Wednesday, 27 April 2011

Hearts and flowers

In the build up to Friday's Royal Wedding, I've enjoyed watching one or two of the many TV programmes looking back on royal weddings of the past. (Well, I was enjoying them until I realised that it's 30 years since Charles and Diana got married. Yes, 30 years! There's nothing like a cultural reference to shock you into realising you're not as young as you were). But, aside from the frocks and flowers, pomp and ceremony, the thing that most impressed me was the tradition of the bride to lay her bouquet on the grave of the Unknown Soldier in Westminster Abbey. This was started in 1923 by Queen Elizabeth, The Queen Mother, whose eldest brother Fergus, was killed in the First World War during the Battle of Loos in 1915. A completely spontaneous, heart-felt gesture at the time, by a woman who had watched the young men of her generation head to war and never return, not even to be buried. Elizabeth left her flowers on the way to the alter, whereas subsequent royal brides have placed them on the way back. Either way, it's a sensitive act and, sadly, while men continue to die fighting for their country, is still as relevant today as it was then.

Sunday, 24 April 2011

Roll away the stone...

I've been sat in front of my computer screen for an hour trying to compose an eloquent blog post about 'resurrection' but every attempt to get my point across has so far sounded a bit, sort of, preachy. This is frustrating, and quite the opposite of what I'm trying to say, which, in a nutshell, is...
It's Easter Sunday. Some people are in church celebrating their belief that Jesus has risen from the dead. Some people are at home eating chocolate. Some will do both. I'm not judging. But you don't have to be religious to believe in resurrection. We all experience 'rising again' or being brought 'back to life' after periods of loss, heartache, and the end of our world as we knew it. So, rather than Easter being divided into those who believe and those who don't, how about everyone acknowledging that there is hope and life in spite of death. Because it's happening all around us, every day. Not just once a year...
Not quite as poetic as I'd like to have put it. But I hope you get the gist. Happy Easter!

Friday, 15 April 2011

Way to go, Walter

When it comes to our longevity, I believe it's as much to do with luck and genes as it is about the things we're able to control, such as exercise, eating, etc. Having said that, there are things we can do to make whatever years we have as fulfilling as possible, both for ourselves and those we share this crazy little planet with. And so, with that in mind, I salute Walter Breuning – the world's oldest man who has just died in the US at the age of 114.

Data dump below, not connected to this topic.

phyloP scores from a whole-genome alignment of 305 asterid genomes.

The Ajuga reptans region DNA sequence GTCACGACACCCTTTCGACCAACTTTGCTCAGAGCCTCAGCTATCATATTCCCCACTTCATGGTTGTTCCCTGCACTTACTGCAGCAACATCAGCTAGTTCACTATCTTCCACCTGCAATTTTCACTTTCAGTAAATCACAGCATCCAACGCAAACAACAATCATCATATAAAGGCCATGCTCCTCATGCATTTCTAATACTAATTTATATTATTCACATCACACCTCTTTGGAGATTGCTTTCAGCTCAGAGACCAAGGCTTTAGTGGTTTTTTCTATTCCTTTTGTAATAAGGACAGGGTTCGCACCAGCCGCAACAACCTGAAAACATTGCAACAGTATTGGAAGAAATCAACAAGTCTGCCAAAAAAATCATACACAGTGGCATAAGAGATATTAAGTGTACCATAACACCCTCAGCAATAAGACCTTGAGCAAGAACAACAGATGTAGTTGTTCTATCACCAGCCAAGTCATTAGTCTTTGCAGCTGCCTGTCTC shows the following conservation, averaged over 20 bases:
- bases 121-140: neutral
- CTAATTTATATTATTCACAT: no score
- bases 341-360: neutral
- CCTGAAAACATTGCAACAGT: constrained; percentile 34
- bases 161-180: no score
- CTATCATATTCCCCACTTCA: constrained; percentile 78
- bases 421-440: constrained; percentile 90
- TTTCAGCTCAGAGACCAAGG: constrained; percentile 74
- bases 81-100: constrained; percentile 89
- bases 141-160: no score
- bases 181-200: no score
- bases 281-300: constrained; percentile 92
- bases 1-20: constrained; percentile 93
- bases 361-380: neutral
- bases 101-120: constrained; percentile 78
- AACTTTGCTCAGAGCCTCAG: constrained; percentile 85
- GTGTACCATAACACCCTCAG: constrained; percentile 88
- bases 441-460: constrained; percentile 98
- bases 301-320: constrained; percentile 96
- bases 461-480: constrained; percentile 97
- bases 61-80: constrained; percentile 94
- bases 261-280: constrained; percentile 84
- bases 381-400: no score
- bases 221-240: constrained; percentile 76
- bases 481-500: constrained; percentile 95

When asked the secret to a long life, Walter suggested:
1. Being kind to others
2. Eating two meals a day
3. Keeping your mind and body busy
4. Embracing change
5. Not being afraid of death
I hope people take these suggestions to heart when they read/hear about Walter across the media today. In particular the idea of being kind and not afraid of death. Walter said, "We're all going to die. Some people are afraid of dying. Never be afraid to die. Because you are born to die".
Well said, Walter. Life only really starts once you accept that it ends. Move over Bruce Springsteen – 'Born To Run' is out. There's a new anthem in town...

Sunday, 10 April 2011

All the fun of the fair

There is a saying "One day your life will flash before your eyes... make sure it's worth watching". My life flashed before my eyes this weekend when I went to our local spring fair. The first 'flash' happened when my friend (who has no sense of motion sickness) persuaded me (who can't even sit in the back of a car without going green) to go on a ride with her. It was a ride designed to let your stomach know you were alive, your heart believe you might not be much longer, and your head wish you were anything but. It was ghastly.
However, after making it back to terra-firma and taking a (long) moment to compose myself, we all walked around the fairground, taking in the sights, sounds and smells – candyfloss, bright lights, goldfish, music, fluffy toys, waltzers, tin cans, dodgems... And mingling through the multi-coloured mayhem were couples, families, and groups of teenagers, all out for a good time. It took me right back to the days when the fair arriving in my home town was one of the highlights of my childhood/teenage years. The rides may require stronger hydraulics (and stomachs) now, and the music isn't quite so easy on my ears, but the sense of excitement and wide-eyed wonder that I used to have came back to me in a flash. And it was worth the watch...

Tuesday, 5 April 2011


Good news friends and followers, for we have just accepted an offer on our house. Now we've just got to find a new Maison CB! I shan't bother you all with blow-by-blow accounts of surveys, solicitors and such-like – this isn't Facebook, after all. Just thought I'd share my news as I did tell you when we went 'on-sale' in February.
Exciting times...

What do you live for?

Mr CB has just e-mailed me this clip. It's an advert from a company doing its best to pull at our heart strings and show it is in touch with humanity. I tried not to succumb. However, despite the dodgy guitar and Rocky-like weight training bit, the tissues were out...